Going to decorate Easter eggs with Jeanne next weekend, so I'm collecting onion skins to make the gorgeous Latvian eggs our neighbor showed me how to make. 

You wrap the eggs in the onion skins, tie them on securely and then boil them for 15 to 20 minutes.  They come out a lovely red, with splotches from the uneven skins.  An example is the egg on the lower left in the picture.

The other colours are also natural, but I decided last year that they're more trouble than they're worth and the red eggs are the best.  We'll see what the other members of the decoration team say, however.

Friday, 11 April 2014

We Have Seen the Future and It Is Beautiful (and Brazil Was There First)...

Missed this because our National Geographic subscription has been transferred to the grandkids, which  is probably quite fitting:  given the rate of racial and ethnic intermarriage in the US, by 2050 the faces of the country will be a gorgeous mixture of hair, eye and skin colour, the magazine says extrapolating from census data.

Following the rebuff given the xenophobic policies of the Parti Québecois in this week's provincial elections, it's good to see that migration and assimilation are trending in this direction.  There's no telling where love will lead us, is there?

Of course, anyone who's visited Brazil will say that faces like these are common there.  Some are the legacy of forced relations in the past, but many, many  are  evidence of a vast country where there never were laws  which prohibited marriage between "white" people and those who "had any known blood" as there were in many US jurisidictions.

Tuesday, 8 April 2014

Not Pleased about the Liberals, But Glad the PQ Got What It Deserves

Let me say right off, that 18 months ago I was ready to give the Parti Québécois some slack as it won minority government status in a provincial election.  Bringing in a budget at the very beginning was a smart move, since none of the opposition parties were in a position to challenge  it bring on a snap election.  Pauline Maurois and friends were setting themselves up to do some interesting things, I thought.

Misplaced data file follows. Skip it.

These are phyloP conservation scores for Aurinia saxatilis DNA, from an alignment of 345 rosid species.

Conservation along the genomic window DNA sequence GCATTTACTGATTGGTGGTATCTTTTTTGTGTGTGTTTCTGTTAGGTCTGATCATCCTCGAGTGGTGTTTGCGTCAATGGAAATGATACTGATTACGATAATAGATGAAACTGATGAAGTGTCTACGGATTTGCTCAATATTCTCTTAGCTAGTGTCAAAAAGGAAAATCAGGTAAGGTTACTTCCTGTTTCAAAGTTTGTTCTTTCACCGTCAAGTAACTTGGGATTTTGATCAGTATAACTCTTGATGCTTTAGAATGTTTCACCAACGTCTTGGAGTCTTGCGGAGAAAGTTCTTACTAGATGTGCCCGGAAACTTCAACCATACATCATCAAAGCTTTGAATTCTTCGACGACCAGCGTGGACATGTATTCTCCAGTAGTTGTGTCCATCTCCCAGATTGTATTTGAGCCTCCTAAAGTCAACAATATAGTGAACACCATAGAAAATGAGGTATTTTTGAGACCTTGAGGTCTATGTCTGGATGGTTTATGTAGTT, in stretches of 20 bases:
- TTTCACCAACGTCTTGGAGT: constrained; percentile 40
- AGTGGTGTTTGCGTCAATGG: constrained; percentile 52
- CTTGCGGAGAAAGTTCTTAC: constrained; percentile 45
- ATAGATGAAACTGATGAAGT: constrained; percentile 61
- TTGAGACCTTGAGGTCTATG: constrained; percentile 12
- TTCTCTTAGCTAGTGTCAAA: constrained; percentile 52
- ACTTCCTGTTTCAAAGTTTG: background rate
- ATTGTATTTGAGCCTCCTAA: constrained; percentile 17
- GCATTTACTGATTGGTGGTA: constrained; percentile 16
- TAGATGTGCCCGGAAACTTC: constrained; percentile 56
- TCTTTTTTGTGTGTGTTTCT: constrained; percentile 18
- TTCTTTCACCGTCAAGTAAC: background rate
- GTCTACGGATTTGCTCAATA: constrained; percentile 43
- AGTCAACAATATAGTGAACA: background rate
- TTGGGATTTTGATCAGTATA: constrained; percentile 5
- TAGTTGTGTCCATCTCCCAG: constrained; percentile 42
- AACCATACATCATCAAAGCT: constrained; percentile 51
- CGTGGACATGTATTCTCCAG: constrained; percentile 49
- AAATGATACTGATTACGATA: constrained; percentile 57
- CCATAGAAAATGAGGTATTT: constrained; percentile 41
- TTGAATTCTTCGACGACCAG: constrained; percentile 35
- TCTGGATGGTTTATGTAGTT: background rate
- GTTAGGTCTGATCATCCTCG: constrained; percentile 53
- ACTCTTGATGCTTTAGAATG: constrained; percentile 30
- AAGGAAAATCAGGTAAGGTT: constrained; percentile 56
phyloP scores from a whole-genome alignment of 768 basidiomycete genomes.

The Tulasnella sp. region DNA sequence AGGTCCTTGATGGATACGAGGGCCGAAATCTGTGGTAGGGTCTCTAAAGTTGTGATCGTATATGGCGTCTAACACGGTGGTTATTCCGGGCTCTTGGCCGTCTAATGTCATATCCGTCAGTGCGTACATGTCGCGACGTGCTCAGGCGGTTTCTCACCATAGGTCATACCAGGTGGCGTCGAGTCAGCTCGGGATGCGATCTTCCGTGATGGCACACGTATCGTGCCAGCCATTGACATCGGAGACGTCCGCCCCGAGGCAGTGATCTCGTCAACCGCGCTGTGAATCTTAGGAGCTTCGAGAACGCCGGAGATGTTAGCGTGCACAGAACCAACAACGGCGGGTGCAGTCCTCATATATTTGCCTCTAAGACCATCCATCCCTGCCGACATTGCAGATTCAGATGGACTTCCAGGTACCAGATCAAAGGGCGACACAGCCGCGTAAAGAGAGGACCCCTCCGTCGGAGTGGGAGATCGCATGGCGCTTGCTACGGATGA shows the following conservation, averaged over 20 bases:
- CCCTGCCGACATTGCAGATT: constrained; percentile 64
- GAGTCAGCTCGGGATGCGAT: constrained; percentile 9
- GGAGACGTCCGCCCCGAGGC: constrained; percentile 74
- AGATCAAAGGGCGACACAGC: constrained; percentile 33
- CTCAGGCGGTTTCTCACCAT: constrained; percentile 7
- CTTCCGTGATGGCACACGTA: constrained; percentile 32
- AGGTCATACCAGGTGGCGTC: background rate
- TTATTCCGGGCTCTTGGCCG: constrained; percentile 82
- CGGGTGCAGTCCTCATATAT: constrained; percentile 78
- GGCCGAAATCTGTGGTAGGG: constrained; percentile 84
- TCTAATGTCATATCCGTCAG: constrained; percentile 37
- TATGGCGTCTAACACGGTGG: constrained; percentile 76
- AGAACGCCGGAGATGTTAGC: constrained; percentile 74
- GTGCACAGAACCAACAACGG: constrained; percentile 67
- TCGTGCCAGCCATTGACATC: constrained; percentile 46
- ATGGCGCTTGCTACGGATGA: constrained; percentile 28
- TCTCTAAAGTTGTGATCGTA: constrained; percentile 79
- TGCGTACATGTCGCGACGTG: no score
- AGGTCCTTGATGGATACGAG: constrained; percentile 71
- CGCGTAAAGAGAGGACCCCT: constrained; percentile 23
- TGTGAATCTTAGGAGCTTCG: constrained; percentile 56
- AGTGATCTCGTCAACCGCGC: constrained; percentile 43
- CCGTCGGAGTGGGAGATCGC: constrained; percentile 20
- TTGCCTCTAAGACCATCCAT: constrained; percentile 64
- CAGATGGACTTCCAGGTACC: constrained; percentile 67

But they blew it--going back on their promise to cut a per capita health care tax, waffling about mining legislation, moving their economic policy to the right and much, much more.  Then came the disastrous attempt to appeal to French Canadian insularity with their charter on "a neutral state."  The state should of course be neutral--I fought for years to introduce public schools organized on linguistic, not religious lines--but the idea of outlawing the wearing of religious symbols by public servants was  simply terrible.

It's a measure of the incompetence of the PQ leaders that they thought widespread support for state neutrality would translate into partisan votes.  What were they smoking?  Who were their pollstars talking to?  Whatever, they got it all wrong.

Philippe Couillard and his Liberals are only marginally better on most issues, but this is a least worst situation.  Too bad the only party with a platform I can really supportm Québec Solidaire, didn't do better.  But maybe next time: QS just increased the number of its members of the National Assembly  by 50 per cent--from two to three.  That's a hopeful sign, although at that rate it will only take eight more elections for the QS to win a majority of the 125 seats and form the government.